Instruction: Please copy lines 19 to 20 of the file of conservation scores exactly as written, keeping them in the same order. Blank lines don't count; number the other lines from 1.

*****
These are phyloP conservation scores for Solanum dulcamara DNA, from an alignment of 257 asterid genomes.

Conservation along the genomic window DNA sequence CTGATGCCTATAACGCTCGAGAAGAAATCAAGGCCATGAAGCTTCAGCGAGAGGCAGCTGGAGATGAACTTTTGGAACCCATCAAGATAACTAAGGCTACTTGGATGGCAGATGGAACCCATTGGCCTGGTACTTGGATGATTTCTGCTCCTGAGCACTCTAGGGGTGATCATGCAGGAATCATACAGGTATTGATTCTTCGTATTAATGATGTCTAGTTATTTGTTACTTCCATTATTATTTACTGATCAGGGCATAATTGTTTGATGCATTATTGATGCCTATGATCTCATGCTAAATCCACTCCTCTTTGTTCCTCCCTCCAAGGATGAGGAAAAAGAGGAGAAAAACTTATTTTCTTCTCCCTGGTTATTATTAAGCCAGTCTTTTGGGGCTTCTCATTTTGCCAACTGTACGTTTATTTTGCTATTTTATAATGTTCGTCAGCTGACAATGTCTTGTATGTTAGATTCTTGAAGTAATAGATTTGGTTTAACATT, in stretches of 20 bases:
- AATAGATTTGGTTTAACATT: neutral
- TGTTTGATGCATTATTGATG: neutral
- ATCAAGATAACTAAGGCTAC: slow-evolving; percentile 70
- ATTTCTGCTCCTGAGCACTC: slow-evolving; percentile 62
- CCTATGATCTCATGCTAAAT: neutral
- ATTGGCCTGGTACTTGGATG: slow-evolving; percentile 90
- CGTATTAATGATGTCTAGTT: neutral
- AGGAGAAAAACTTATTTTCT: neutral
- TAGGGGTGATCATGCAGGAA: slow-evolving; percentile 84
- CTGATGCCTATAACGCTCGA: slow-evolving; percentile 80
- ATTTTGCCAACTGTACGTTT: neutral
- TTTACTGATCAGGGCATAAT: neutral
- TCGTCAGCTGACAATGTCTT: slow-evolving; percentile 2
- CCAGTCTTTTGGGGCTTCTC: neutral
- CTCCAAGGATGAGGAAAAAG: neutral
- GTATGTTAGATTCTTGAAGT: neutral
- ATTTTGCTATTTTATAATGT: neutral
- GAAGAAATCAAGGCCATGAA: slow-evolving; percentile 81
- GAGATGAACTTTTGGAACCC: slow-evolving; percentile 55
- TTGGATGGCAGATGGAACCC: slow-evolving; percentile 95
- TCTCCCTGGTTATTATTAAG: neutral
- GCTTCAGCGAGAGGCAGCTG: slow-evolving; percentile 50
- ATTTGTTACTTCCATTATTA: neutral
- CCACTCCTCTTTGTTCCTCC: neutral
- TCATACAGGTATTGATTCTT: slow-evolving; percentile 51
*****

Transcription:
- ATTTTGCTATTTTATAATGT: neutral
- GAAGAAATCAAGGCCATGAA: slow-evolving; percentile 81